Scott Stavrou, award-winning author of Losing Venice, a novel.
I was deep in the rear advance of the
long line at the Express Lane at the Von’s
in the low brown hills on the outskirts of
town. You couldn’t say it was in town
because it was a suburb but we didn’t know
that when we lease-optioned the condo and it
felt like a town to me. Maybe that’s what a
I had driven my hunter green sport utility vehicle there to hunt for some milk of the lower fat variety, some swordfish and a stuffed dog. I knew it would be dangerous during the running of the commuters but I had been a member of the elite Von’s Club for some time so I had lost the fear. I had tried to find it at the lost and found but all they had there was a generation. Someone said it was perdue but maybe he was just chicken. It was tough to know and maybe I was not tender enough to understand.
As the front lines advanced I executed a simple veronica and just missed the charge of a soccer mom and her troops. When I saw The National Enquirer I knew my time was near. The Enquirer was like death. You tried not to think about it but it was always there waiting for you right above the spearmint Tic Tacs and the ChapSticks of various flavors and there was not a thing you could do about it. You might find out that Elvis was seen at Le Sélect or even that they had discovered Hemingway’s Things To Do Lists and would publish them in the spring. That’s how it was in the Express Lane in suburbia only we didn’t know it was any different than anywhere else. Maybe suburbia was what we had instead of God.
I finished off a fiasco of chianti and reached into the J. Crew safari coat I wore on Fridays of the casual sort and retrieved my Von’s Club Card. I counted my items again. There were three and it made me think of the number of serial ports on my Toshiba laptop. I had heard some men had three but that was probably in the city. In the suburbs you really only needed two or at least that’s what we told ourselves then.
I tried not to notice the cover of the Sports Illustrated Swimsuit Edition until I remembered that my wife was at aerobics. The model was blonde. The Swedes were very popular in those days. Beside her picture was a story about Robert Cohn fighting for the over-45 middleweight championship at the Y. I was wondering if I had seen the girl of the cover on Baywatch or maybe during happy hour at Harry’s Bar & American Grill.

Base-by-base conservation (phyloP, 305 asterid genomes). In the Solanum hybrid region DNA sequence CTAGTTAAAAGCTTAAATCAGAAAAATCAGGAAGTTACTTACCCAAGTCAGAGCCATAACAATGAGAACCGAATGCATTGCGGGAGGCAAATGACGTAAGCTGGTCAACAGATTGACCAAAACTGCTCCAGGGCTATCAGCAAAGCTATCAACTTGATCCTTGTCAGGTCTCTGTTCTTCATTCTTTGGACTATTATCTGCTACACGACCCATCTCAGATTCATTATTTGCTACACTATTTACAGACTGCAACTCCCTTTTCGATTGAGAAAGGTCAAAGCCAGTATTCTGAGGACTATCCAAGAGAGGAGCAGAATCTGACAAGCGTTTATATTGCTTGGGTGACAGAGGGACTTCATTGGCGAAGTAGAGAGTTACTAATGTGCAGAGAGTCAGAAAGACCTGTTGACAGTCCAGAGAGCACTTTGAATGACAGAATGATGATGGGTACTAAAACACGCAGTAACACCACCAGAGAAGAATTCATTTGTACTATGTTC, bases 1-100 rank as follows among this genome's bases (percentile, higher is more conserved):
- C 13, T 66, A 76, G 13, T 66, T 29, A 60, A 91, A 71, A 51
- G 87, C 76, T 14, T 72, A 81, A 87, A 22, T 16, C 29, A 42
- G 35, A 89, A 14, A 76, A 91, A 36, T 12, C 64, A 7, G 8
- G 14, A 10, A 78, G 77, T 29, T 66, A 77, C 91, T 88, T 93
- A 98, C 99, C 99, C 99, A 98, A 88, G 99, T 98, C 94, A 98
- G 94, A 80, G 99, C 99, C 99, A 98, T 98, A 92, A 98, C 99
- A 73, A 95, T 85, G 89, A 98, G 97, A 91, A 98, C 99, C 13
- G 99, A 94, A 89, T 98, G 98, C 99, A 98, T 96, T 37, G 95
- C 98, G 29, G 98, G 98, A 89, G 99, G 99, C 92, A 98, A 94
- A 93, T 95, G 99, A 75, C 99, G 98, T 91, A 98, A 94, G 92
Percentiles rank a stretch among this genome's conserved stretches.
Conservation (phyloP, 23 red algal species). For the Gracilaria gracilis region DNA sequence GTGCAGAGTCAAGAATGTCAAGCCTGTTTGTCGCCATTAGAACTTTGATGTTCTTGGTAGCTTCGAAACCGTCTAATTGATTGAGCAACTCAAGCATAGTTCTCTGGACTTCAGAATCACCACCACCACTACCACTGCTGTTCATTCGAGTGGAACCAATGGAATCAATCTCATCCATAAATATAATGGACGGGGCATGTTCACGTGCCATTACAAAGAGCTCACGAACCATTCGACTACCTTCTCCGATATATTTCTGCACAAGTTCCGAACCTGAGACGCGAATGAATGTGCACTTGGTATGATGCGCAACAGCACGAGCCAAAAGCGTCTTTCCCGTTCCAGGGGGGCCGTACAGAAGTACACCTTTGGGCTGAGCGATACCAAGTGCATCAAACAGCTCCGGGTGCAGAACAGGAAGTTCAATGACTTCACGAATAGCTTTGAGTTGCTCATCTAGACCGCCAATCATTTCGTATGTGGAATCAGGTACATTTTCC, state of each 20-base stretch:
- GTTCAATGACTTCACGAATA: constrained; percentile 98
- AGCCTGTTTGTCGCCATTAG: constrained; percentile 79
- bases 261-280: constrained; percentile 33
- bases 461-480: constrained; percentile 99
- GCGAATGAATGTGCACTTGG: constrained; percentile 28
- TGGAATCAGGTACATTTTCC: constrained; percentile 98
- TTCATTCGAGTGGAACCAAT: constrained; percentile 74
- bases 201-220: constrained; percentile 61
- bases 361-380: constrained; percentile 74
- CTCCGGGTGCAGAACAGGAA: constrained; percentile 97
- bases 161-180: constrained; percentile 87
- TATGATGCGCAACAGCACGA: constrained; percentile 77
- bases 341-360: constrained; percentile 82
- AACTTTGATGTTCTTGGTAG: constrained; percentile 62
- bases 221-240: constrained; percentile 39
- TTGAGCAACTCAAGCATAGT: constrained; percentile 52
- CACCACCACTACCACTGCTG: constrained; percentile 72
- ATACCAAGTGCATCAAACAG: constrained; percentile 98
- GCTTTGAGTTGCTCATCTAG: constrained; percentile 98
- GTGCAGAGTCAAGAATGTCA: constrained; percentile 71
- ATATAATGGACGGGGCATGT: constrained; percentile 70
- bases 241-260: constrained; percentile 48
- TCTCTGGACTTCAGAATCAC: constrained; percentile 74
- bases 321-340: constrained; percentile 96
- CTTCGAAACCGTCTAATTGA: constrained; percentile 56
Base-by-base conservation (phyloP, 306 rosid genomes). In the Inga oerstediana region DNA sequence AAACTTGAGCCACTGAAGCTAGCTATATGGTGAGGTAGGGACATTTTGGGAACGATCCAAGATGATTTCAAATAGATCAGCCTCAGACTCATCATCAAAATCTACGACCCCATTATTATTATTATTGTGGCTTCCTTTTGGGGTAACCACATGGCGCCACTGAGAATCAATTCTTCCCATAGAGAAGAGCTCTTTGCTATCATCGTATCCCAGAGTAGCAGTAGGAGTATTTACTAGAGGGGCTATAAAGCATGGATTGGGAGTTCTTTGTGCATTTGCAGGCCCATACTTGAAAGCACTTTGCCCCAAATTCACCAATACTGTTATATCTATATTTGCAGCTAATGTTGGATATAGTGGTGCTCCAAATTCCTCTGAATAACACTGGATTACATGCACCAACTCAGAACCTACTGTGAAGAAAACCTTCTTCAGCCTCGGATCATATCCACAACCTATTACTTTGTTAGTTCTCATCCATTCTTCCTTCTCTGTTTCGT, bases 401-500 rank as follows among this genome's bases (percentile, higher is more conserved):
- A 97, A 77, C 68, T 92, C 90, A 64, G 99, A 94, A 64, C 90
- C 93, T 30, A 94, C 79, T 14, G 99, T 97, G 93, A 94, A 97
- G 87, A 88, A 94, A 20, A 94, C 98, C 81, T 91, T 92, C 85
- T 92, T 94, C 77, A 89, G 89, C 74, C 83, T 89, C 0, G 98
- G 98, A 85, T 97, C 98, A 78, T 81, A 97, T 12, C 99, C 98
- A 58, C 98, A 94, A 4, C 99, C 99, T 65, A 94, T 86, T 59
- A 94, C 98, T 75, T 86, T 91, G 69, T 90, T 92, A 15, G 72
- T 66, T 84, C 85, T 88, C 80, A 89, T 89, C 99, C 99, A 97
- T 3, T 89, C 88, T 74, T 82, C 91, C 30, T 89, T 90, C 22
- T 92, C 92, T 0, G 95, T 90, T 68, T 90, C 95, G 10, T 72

When my turn came I was all alone on a small rise at the front facing the cold hard stare of the young checkout girl in a uniform of the same color as the Italians. They were damned fine chaps but I was not sure if it was politically correct to say so.
I placed the milk of the lower fat variety, all two-and-a-half pounds of swordfish and the stuffed dog on the swift moving blackness of the conveyor belt that would have reminded me of the trout streams of the Irati if my wife had not decided to take the kids to Disney World instead of Spain last year. Disney World was like Harry’s, it was swell and good but not Spain. Most places weren’t. The señorita of the checkout had to call for a price check on the stuffed dog and it was something like the road to hell.
“Is that all?” she said in that manner some checkout girls with the rank of Assistant Manager will use. It was a kind of dialect but I understood.
“Isn’t it pretty to think so, my little rabbit?” I was pleased not to have left the stuffed dog unbought.
“Paper or plastic?”
It was a question I hated because I never knew how you were supposed to answer. My wife always knew but her cell phone would be turned off. For a moment I felt the weight of the whole environment on my shoulders and it was maybe the toughest thing I ever did.
“Nada. Nada y nada y pues nada,” I said, as I pulled my ATM card through the machine and walked out the automatic sliding doors into the warm suburban air without even waiting for my receipt. I felt some remorse about leaving the receipt with its redeemable coupons behind but it was a casualty of the battle that you had to pay to win the war.
I knew there would be other purchases and other opportunities to wrestle with weighty environmental value decisions but that day I was sure that I was a man who knew how to shop. There is never any end to suburbia and the memory of each person who lives there differs from that of any other. Or is it just the same. I would ask my wife. She would know. Maybe I could page her.